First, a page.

Mahatma Gandhi's legacy of non-violence is an enduring symbol of hope in defeating the growing number of hostile forces threatening the modern world, UN Secretary-General Ban Ki-moon has said.
In a message marking the third annual International Day of Non-violence, observed on Friday in honour of Gandhi's birthday, Ban said that Gandhi understood that a powerful idea could change the world.
"He knew that individuals, working alone and together, could realise what others might dismiss as impossible dreams," Ban said of Gandhi, whose non-violent struggle led to an independent India and inspired movements for civil rights and freedom around the globe.
"We strive, for example, to rid the world of weapons of mass destruction," he said. "Recent initiatives and meetings, including last week's Security Council summit on nuclear disarmament and non-proliferation, have improved prospects for reductions in global arsenals."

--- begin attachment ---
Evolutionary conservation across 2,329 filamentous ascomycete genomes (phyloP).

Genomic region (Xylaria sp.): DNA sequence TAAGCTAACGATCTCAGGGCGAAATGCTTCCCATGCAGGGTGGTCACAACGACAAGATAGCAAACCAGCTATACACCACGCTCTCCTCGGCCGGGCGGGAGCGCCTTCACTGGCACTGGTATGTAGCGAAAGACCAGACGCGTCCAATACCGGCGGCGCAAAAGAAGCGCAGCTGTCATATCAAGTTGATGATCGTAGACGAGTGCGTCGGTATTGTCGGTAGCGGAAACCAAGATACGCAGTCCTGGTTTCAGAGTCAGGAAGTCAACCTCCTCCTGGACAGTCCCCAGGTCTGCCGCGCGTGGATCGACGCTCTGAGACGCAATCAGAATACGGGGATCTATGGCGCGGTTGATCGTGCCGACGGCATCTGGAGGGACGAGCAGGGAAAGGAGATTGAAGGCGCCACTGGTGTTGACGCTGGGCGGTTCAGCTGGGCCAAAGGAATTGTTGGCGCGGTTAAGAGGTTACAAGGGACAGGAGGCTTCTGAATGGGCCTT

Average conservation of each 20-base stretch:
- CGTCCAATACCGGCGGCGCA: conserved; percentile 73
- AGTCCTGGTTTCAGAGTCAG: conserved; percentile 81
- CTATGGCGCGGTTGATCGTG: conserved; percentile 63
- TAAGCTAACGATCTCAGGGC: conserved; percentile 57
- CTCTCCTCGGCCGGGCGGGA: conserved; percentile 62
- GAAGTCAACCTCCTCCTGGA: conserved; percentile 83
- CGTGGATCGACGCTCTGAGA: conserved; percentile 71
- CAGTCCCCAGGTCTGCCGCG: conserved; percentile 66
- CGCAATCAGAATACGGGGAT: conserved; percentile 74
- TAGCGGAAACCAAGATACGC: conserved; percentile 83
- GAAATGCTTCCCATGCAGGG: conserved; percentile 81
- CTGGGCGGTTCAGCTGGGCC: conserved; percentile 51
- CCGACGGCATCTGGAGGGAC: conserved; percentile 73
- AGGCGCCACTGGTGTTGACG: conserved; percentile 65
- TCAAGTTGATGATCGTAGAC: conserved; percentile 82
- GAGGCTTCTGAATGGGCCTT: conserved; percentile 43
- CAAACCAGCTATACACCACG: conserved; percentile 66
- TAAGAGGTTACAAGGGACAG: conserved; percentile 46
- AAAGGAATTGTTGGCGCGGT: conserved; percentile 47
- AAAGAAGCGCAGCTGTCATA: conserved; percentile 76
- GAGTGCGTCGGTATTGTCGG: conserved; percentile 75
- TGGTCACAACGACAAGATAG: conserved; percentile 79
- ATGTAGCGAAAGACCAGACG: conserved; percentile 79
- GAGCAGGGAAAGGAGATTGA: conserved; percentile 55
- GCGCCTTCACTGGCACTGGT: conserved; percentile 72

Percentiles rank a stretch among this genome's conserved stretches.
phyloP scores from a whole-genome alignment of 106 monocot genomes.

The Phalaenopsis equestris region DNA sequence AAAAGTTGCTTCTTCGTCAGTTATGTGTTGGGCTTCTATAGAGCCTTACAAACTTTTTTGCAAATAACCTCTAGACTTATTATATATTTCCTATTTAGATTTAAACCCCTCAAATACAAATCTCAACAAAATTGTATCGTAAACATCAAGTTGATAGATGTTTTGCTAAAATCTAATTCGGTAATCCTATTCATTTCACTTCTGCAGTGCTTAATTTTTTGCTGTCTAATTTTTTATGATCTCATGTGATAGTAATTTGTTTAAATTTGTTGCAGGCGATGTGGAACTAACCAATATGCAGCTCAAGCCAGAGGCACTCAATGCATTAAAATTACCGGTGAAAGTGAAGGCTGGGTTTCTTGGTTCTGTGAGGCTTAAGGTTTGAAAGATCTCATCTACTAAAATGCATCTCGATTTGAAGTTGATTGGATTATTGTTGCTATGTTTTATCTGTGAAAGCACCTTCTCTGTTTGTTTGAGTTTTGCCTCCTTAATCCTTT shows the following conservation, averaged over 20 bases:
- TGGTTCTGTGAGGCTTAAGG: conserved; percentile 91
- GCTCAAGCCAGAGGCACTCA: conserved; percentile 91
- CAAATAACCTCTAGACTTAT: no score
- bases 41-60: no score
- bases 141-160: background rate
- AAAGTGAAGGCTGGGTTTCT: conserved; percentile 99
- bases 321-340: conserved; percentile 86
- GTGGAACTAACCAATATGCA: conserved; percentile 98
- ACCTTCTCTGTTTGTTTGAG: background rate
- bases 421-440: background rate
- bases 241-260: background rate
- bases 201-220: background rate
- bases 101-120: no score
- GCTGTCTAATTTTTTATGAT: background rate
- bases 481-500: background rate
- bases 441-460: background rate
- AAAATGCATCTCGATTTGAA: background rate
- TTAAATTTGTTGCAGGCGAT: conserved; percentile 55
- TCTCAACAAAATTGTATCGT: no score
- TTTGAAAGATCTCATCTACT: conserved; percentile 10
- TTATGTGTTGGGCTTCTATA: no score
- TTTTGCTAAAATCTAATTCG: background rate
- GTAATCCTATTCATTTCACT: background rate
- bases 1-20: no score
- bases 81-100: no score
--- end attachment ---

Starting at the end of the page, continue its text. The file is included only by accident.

Ban underscored the importance of sustaining this momentum, and called on the international community to press for success at next year's Nuclear Non-Proliferation Treaty review conference and beyond.
"The call to non-violence need not apply only to the use of deadly weapons," he added. "The United Nations and its grass-roots partners have long campaigned to stop the human assault on our planet."
Greenhouse gas emissions have long threatened the planet, he said, urging activists everywhere "to turn up the heat on world leaders to seal a deal at the UN Climate Change Conference in Copenhagen in December."